Fruit for free - strawberries


Discover how strawberries produce new plants using long stems called stolons.

  • Estimated time: 30 minutes
  • Location: Outdoors
  • School term: Early Autumn, Late Autumn, Late Summer
  • Level of experience: No experience needed
  • Subject(s): Science

Learning objectives

  • To understand how strawberry plants produce new plants using stolons (or runners)

Essential background information


If you don’t already have strawberry plants in your school garden, you can buy them from a garden centre or online retailer or ask if anyone has any to spare.


  • Strawberry plants 
  • Small- to medium-sized pots  
  • Peat-free, multi-purpose compost 
  • Labels, pens or pencils 
  • Thin wire or bent paper clips  
  • Hand trowels 
  • Gloves 
  • Watering cans  
  • Secateurs  

Step by step

Stolons (or runners) are long, horizontal stems produced by strawberry plants. They can be pegged down to encourage the young ‘daughter plants’ to root and grow into new plants.

  1. Look closely at a strawberry plant. Can your pupils name different parts of the plant?
  2. Point out the long horizontal stems called stolons (also referred to as runners) that grow away from the ‘parent’ plant. Along these stolons, young ‘daughter’ plants begin to grow and tiny roots are often visible at their base. Encourage pupils to locate a daughter plant along a stolon.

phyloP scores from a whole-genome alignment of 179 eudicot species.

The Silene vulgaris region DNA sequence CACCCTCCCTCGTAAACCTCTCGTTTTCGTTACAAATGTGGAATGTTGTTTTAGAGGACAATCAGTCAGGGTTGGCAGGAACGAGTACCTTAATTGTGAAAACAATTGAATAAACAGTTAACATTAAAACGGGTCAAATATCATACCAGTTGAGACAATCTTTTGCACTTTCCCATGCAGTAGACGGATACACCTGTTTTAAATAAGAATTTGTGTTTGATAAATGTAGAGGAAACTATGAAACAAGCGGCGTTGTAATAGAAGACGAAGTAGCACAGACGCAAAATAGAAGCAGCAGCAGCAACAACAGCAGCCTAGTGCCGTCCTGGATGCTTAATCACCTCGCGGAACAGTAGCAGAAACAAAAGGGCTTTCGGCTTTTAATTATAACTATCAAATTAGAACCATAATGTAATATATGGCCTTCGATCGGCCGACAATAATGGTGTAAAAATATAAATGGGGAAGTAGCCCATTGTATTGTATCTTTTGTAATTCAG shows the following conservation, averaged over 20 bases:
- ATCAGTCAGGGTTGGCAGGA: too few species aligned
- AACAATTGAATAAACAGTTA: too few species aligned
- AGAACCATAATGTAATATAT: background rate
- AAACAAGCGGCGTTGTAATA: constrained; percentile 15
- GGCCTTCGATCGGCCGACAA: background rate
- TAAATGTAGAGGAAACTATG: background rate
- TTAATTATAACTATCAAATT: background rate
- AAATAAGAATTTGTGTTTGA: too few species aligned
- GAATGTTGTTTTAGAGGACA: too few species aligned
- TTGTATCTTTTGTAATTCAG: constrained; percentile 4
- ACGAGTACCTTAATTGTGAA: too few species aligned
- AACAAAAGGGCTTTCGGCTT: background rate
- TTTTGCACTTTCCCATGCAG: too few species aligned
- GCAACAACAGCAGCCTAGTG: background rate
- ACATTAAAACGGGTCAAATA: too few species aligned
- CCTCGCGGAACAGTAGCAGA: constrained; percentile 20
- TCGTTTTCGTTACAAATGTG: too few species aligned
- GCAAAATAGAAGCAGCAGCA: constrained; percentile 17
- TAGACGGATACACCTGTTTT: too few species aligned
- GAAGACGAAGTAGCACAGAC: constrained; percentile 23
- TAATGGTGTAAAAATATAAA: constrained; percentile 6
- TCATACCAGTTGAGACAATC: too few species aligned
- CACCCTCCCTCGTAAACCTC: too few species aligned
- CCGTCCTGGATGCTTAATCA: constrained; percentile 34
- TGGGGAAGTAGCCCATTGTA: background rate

3. Explain that rooting can be further encouraged by pegging down the runner into compost.  
  4. Fill a pot with compost and place it close to the runner.
  5. Cut a section of thin wire approximately 10cm long and fold it into a V shape.  
  6. Peg down a runner near a leaf axil into the compost.
  7. Water the pots.
  8. Write the plant’s name and date on labels and insert one into each pot.  
  9. After 4-6 weeks, cut the runner free from the parent plant. These new plants can be planted out in mid-spring or early autumn.

Hints & tips

  • To avoid weakening the parent plants, only use two to three runners per plant. All other runners can be cut off and potted on separately.
  • If strawberries have been growing in your school garden for a while, some daughter plants may have already rooted in the compost. These can be dug up and grown on in their own pots.
  • Instead of wire, you could also use an unfolded paperclip.
  • Use this activity as part of the Focus on Fruit class growing topic.